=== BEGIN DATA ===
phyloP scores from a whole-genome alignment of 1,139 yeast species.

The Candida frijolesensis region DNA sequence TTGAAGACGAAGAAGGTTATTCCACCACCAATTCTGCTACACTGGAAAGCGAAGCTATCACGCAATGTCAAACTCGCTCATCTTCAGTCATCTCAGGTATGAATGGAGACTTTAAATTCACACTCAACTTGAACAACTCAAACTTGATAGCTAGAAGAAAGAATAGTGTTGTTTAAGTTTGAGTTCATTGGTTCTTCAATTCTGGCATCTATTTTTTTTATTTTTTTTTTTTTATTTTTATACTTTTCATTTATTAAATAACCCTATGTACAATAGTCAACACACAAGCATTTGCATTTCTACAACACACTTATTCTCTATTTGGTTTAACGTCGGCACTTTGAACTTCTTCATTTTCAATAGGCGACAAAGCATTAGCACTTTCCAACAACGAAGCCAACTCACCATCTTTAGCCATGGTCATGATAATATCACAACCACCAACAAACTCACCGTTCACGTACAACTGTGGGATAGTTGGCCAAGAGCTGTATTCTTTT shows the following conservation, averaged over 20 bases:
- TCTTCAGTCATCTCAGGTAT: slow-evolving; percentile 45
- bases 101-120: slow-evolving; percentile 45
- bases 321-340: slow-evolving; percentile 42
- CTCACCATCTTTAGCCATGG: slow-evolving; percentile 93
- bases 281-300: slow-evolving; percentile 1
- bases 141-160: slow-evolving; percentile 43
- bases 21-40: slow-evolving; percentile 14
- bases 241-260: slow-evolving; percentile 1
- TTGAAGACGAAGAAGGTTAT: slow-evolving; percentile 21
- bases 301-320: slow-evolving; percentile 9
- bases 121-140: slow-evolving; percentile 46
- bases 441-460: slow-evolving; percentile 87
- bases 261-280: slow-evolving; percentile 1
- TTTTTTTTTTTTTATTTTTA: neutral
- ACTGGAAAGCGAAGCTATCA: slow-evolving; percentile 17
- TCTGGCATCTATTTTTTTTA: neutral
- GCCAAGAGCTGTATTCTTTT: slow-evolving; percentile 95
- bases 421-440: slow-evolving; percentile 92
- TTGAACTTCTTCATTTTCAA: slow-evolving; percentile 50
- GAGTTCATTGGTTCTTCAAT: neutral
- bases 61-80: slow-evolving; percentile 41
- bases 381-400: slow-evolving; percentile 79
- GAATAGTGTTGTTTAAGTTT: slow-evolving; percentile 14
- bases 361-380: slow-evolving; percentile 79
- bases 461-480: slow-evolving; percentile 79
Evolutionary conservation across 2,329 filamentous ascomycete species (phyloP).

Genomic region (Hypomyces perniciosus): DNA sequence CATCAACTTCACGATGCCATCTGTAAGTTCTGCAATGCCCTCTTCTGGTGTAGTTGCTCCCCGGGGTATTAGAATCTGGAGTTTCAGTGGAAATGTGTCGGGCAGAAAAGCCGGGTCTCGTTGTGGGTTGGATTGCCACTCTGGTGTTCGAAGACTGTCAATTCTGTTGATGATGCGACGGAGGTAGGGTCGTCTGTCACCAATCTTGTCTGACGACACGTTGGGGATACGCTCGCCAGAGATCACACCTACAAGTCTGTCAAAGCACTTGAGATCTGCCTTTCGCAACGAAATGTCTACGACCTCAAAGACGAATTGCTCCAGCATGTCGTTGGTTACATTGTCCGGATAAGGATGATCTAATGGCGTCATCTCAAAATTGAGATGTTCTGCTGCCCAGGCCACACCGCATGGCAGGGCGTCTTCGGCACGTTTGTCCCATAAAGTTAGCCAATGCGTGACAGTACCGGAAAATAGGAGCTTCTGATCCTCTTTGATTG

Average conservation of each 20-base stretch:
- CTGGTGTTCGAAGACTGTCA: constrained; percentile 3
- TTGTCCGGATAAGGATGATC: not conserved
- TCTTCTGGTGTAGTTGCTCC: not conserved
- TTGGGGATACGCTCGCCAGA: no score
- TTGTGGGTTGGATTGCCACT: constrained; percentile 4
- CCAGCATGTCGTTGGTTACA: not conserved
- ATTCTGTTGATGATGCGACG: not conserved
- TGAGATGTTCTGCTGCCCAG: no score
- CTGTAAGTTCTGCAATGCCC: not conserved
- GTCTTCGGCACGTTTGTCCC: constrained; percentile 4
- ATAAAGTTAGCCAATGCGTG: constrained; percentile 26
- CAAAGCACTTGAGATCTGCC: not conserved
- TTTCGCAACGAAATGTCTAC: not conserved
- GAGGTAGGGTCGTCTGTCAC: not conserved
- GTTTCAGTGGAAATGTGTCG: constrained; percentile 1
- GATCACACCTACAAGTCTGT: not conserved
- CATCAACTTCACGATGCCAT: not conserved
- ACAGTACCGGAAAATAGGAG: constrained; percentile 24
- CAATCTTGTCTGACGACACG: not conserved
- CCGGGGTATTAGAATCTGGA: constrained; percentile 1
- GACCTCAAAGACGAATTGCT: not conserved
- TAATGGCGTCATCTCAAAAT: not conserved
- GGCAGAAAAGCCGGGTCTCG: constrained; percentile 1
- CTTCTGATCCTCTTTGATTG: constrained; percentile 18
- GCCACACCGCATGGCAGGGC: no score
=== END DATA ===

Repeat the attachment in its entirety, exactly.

phyloP scores from a whole-genome alignment of 1,139 yeast species.

The Candida frijolesensis region DNA sequence TTGAAGACGAAGAAGGTTATTCCACCACCAATTCTGCTACACTGGAAAGCGAAGCTATCACGCAATGTCAAACTCGCTCATCTTCAGTCATCTCAGGTATGAATGGAGACTTTAAATTCACACTCAACTTGAACAACTCAAACTTGATAGCTAGAAGAAAGAATAGTGTTGTTTAAGTTTGAGTTCATTGGTTCTTCAATTCTGGCATCTATTTTTTTTATTTTTTTTTTTTTATTTTTATACTTTTCATTTATTAAATAACCCTATGTACAATAGTCAACACACAAGCATTTGCATTTCTACAACACACTTATTCTCTATTTGGTTTAACGTCGGCACTTTGAACTTCTTCATTTTCAATAGGCGACAAAGCATTAGCACTTTCCAACAACGAAGCCAACTCACCATCTTTAGCCATGGTCATGATAATATCACAACCACCAACAAACTCACCGTTCACGTACAACTGTGGGATAGTTGGCCAAGAGCTGTATTCTTTT shows the following conservation, averaged over 20 bases:
- TCTTCAGTCATCTCAGGTAT: slow-evolving; percentile 45
- bases 101-120: slow-evolving; percentile 45
- bases 321-340: slow-evolving; percentile 42
- CTCACCATCTTTAGCCATGG: slow-evolving; percentile 93
- bases 281-300: slow-evolving; percentile 1
- bases 141-160: slow-evolving; percentile 43
- bases 21-40: slow-evolving; percentile 14
- bases 241-260: slow-evolving; percentile 1
- TTGAAGACGAAGAAGGTTAT: slow-evolving; percentile 21
- bases 301-320: slow-evolving; percentile 9
- bases 121-140: slow-evolving; percentile 46
- bases 441-460: slow-evolving; percentile 87
- bases 261-280: slow-evolving; percentile 1
- TTTTTTTTTTTTTATTTTTA: neutral
- ACTGGAAAGCGAAGCTATCA: slow-evolving; percentile 17
- TCTGGCATCTATTTTTTTTA: neutral
- GCCAAGAGCTGTATTCTTTT: slow-evolving; percentile 95
- bases 421-440: slow-evolving; percentile 92
- TTGAACTTCTTCATTTTCAA: slow-evolving; percentile 50
- GAGTTCATTGGTTCTTCAAT: neutral
- bases 61-80: slow-evolving; percentile 41
- bases 381-400: slow-evolving; percentile 79
- GAATAGTGTTGTTTAAGTTT: slow-evolving; percentile 14
- bases 361-380: slow-evolving; percentile 79
- bases 461-480: slow-evolving; percentile 79
Evolutionary conservation across 2,329 filamentous ascomycete species (phyloP).

Genomic region (Hypomyces perniciosus): DNA sequence CATCAACTTCACGATGCCATCTGTAAGTTCTGCAATGCCCTCTTCTGGTGTAGTTGCTCCCCGGGGTATTAGAATCTGGAGTTTCAGTGGAAATGTGTCGGGCAGAAAAGCCGGGTCTCGTTGTGGGTTGGATTGCCACTCTGGTGTTCGAAGACTGTCAATTCTGTTGATGATGCGACGGAGGTAGGGTCGTCTGTCACCAATCTTGTCTGACGACACGTTGGGGATACGCTCGCCAGAGATCACACCTACAAGTCTGTCAAAGCACTTGAGATCTGCCTTTCGCAACGAAATGTCTACGACCTCAAAGACGAATTGCTCCAGCATGTCGTTGGTTACATTGTCCGGATAAGGATGATCTAATGGCGTCATCTCAAAATTGAGATGTTCTGCTGCCCAGGCCACACCGCATGGCAGGGCGTCTTCGGCACGTTTGTCCCATAAAGTTAGCCAATGCGTGACAGTACCGGAAAATAGGAGCTTCTGATCCTCTTTGATTG

Average conservation of each 20-base stretch:
- CTGGTGTTCGAAGACTGTCA: constrained; percentile 3
- TTGTCCGGATAAGGATGATC: not conserved
- TCTTCTGGTGTAGTTGCTCC: not conserved
- TTGGGGATACGCTCGCCAGA: no score
- TTGTGGGTTGGATTGCCACT: constrained; percentile 4
- CCAGCATGTCGTTGGTTACA: not conserved
- ATTCTGTTGATGATGCGACG: not conserved
- TGAGATGTTCTGCTGCCCAG: no score
- CTGTAAGTTCTGCAATGCCC: not conserved
- GTCTTCGGCACGTTTGTCCC: constrained; percentile 4
- ATAAAGTTAGCCAATGCGTG: constrained; percentile 26
- CAAAGCACTTGAGATCTGCC: not conserved
- TTTCGCAACGAAATGTCTAC: not conserved
- GAGGTAGGGTCGTCTGTCAC: not conserved
- GTTTCAGTGGAAATGTGTCG: constrained; percentile 1
- GATCACACCTACAAGTCTGT: not conserved
- CATCAACTTCACGATGCCAT: not conserved
- ACAGTACCGGAAAATAGGAG: constrained; percentile 24
- CAATCTTGTCTGACGACACG: not conserved
- CCGGGGTATTAGAATCTGGA: constrained; percentile 1
- GACCTCAAAGACGAATTGCT: not conserved
- TAATGGCGTCATCTCAAAAT: not conserved
- GGCAGAAAAGCCGGGTCTCG: constrained; percentile 1
- CTTCTGATCCTCTTTGATTG: constrained; percentile 18
- GCCACACCGCATGGCAGGGC: no score